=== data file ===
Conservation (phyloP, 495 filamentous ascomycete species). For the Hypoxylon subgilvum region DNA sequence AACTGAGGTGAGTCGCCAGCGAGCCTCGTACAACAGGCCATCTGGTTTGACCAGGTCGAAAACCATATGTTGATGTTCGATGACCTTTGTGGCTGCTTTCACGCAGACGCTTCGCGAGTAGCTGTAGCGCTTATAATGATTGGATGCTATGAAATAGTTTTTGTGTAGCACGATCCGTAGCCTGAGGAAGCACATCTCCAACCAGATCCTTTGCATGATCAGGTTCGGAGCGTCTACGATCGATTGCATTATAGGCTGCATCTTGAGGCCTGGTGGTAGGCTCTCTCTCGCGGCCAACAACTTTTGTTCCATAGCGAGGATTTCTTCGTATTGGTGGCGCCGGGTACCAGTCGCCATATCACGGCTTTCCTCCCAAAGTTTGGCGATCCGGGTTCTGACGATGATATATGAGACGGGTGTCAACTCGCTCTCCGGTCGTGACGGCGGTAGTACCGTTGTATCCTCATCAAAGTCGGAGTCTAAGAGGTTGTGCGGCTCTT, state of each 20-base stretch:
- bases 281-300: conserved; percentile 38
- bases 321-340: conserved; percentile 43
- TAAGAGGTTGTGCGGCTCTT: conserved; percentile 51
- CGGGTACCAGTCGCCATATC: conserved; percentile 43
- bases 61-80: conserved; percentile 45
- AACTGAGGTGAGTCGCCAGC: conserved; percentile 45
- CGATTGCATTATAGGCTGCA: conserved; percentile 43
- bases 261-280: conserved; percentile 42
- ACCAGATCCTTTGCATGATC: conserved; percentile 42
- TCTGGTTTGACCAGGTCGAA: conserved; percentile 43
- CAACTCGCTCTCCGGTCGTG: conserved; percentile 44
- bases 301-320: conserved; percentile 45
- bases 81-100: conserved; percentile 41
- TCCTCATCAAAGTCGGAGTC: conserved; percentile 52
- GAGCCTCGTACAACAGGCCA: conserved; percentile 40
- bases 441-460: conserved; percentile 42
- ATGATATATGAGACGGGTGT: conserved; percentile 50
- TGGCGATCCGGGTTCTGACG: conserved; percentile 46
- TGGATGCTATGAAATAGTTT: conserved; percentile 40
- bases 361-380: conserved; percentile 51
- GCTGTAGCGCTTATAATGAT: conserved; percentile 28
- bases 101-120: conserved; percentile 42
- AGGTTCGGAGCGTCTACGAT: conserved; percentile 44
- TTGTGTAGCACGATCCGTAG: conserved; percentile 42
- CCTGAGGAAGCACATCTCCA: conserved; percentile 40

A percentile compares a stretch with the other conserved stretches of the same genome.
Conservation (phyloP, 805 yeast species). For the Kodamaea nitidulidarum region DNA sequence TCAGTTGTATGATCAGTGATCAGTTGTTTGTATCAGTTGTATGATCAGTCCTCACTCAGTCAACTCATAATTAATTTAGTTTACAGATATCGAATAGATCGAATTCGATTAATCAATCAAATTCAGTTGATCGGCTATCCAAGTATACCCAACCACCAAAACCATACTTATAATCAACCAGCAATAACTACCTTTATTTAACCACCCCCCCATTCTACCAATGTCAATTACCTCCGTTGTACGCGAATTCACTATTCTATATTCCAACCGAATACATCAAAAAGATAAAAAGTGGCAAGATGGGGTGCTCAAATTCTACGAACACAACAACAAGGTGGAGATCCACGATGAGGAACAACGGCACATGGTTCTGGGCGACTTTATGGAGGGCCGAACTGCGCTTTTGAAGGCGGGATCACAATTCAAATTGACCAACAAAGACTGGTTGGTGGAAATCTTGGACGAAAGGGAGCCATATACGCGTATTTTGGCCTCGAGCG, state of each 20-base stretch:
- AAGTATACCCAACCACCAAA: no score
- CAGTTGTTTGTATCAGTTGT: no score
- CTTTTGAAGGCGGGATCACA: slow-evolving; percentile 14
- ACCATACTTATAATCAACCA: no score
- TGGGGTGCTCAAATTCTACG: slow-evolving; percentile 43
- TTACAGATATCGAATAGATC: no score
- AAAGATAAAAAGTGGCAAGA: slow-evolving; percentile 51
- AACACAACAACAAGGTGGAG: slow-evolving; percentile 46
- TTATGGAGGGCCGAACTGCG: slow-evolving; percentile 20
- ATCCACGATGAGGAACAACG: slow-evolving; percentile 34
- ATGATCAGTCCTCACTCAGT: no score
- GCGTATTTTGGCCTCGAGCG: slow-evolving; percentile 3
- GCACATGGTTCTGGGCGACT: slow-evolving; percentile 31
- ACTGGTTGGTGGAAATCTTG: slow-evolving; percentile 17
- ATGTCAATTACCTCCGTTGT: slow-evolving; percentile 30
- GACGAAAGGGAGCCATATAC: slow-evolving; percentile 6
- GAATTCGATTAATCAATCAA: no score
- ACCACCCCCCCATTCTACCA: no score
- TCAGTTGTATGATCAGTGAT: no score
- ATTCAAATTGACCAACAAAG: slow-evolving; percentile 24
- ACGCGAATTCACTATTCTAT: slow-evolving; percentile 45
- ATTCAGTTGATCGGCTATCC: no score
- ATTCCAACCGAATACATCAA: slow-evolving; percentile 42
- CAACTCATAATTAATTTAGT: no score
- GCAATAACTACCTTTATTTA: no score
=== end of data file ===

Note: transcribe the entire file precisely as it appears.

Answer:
Conservation (phyloP, 495 filamentous ascomycete species). For the Hypoxylon subgilvum region DNA sequence AACTGAGGTGAGTCGCCAGCGAGCCTCGTACAACAGGCCATCTGGTTTGACCAGGTCGAAAACCATATGTTGATGTTCGATGACCTTTGTGGCTGCTTTCACGCAGACGCTTCGCGAGTAGCTGTAGCGCTTATAATGATTGGATGCTATGAAATAGTTTTTGTGTAGCACGATCCGTAGCCTGAGGAAGCACATCTCCAACCAGATCCTTTGCATGATCAGGTTCGGAGCGTCTACGATCGATTGCATTATAGGCTGCATCTTGAGGCCTGGTGGTAGGCTCTCTCTCGCGGCCAACAACTTTTGTTCCATAGCGAGGATTTCTTCGTATTGGTGGCGCCGGGTACCAGTCGCCATATCACGGCTTTCCTCCCAAAGTTTGGCGATCCGGGTTCTGACGATGATATATGAGACGGGTGTCAACTCGCTCTCCGGTCGTGACGGCGGTAGTACCGTTGTATCCTCATCAAAGTCGGAGTCTAAGAGGTTGTGCGGCTCTT, state of each 20-base stretch:
- bases 281-300: conserved; percentile 38
- bases 321-340: conserved; percentile 43
- TAAGAGGTTGTGCGGCTCTT: conserved; percentile 51
- CGGGTACCAGTCGCCATATC: conserved; percentile 43
- bases 61-80: conserved; percentile 45
- AACTGAGGTGAGTCGCCAGC: conserved; percentile 45
- CGATTGCATTATAGGCTGCA: conserved; percentile 43
- bases 261-280: conserved; percentile 42
- ACCAGATCCTTTGCATGATC: conserved; percentile 42
- TCTGGTTTGACCAGGTCGAA: conserved; percentile 43
- CAACTCGCTCTCCGGTCGTG: conserved; percentile 44
- bases 301-320: conserved; percentile 45
- bases 81-100: conserved; percentile 41
- TCCTCATCAAAGTCGGAGTC: conserved; percentile 52
- GAGCCTCGTACAACAGGCCA: conserved; percentile 40
- bases 441-460: conserved; percentile 42
- ATGATATATGAGACGGGTGT: conserved; percentile 50
- TGGCGATCCGGGTTCTGACG: conserved; percentile 46
- TGGATGCTATGAAATAGTTT: conserved; percentile 40
- bases 361-380: conserved; percentile 51
- GCTGTAGCGCTTATAATGAT: conserved; percentile 28
- bases 101-120: conserved; percentile 42
- AGGTTCGGAGCGTCTACGAT: conserved; percentile 44
- TTGTGTAGCACGATCCGTAG: conserved; percentile 42
- CCTGAGGAAGCACATCTCCA: conserved; percentile 40

A percentile compares a stretch with the other conserved stretches of the same genome.
Conservation (phyloP, 805 yeast species). For the Kodamaea nitidulidarum region DNA sequence TCAGTTGTATGATCAGTGATCAGTTGTTTGTATCAGTTGTATGATCAGTCCTCACTCAGTCAACTCATAATTAATTTAGTTTACAGATATCGAATAGATCGAATTCGATTAATCAATCAAATTCAGTTGATCGGCTATCCAAGTATACCCAACCACCAAAACCATACTTATAATCAACCAGCAATAACTACCTTTATTTAACCACCCCCCCATTCTACCAATGTCAATTACCTCCGTTGTACGCGAATTCACTATTCTATATTCCAACCGAATACATCAAAAAGATAAAAAGTGGCAAGATGGGGTGCTCAAATTCTACGAACACAACAACAAGGTGGAGATCCACGATGAGGAACAACGGCACATGGTTCTGGGCGACTTTATGGAGGGCCGAACTGCGCTTTTGAAGGCGGGATCACAATTCAAATTGACCAACAAAGACTGGTTGGTGGAAATCTTGGACGAAAGGGAGCCATATACGCGTATTTTGGCCTCGAGCG, state of each 20-base stretch:
- AAGTATACCCAACCACCAAA: no score
- CAGTTGTTTGTATCAGTTGT: no score
- CTTTTGAAGGCGGGATCACA: slow-evolving; percentile 14
- ACCATACTTATAATCAACCA: no score
- TGGGGTGCTCAAATTCTACG: slow-evolving; percentile 43
- TTACAGATATCGAATAGATC: no score
- AAAGATAAAAAGTGGCAAGA: slow-evolving; percentile 51
- AACACAACAACAAGGTGGAG: slow-evolving; percentile 46
- TTATGGAGGGCCGAACTGCG: slow-evolving; percentile 20
- ATCCACGATGAGGAACAACG: slow-evolving; percentile 34
- ATGATCAGTCCTCACTCAGT: no score
- GCGTATTTTGGCCTCGAGCG: slow-evolving; percentile 3
- GCACATGGTTCTGGGCGACT: slow-evolving; percentile 31
- ACTGGTTGGTGGAAATCTTG: slow-evolving; percentile 17
- ATGTCAATTACCTCCGTTGT: slow-evolving; percentile 30
- GACGAAAGGGAGCCATATAC: slow-evolving; percentile 6
- GAATTCGATTAATCAATCAA: no score
- ACCACCCCCCCATTCTACCA: no score
- TCAGTTGTATGATCAGTGAT: no score
- ATTCAAATTGACCAACAAAG: slow-evolving; percentile 24
- ACGCGAATTCACTATTCTAT: slow-evolving; percentile 45
- ATTCAGTTGATCGGCTATCC: no score
- ATTCCAACCGAATACATCAA: slow-evolving; percentile 42
- CAACTCATAATTAATTTAGT: no score
- GCAATAACTACCTTTATTTA: no score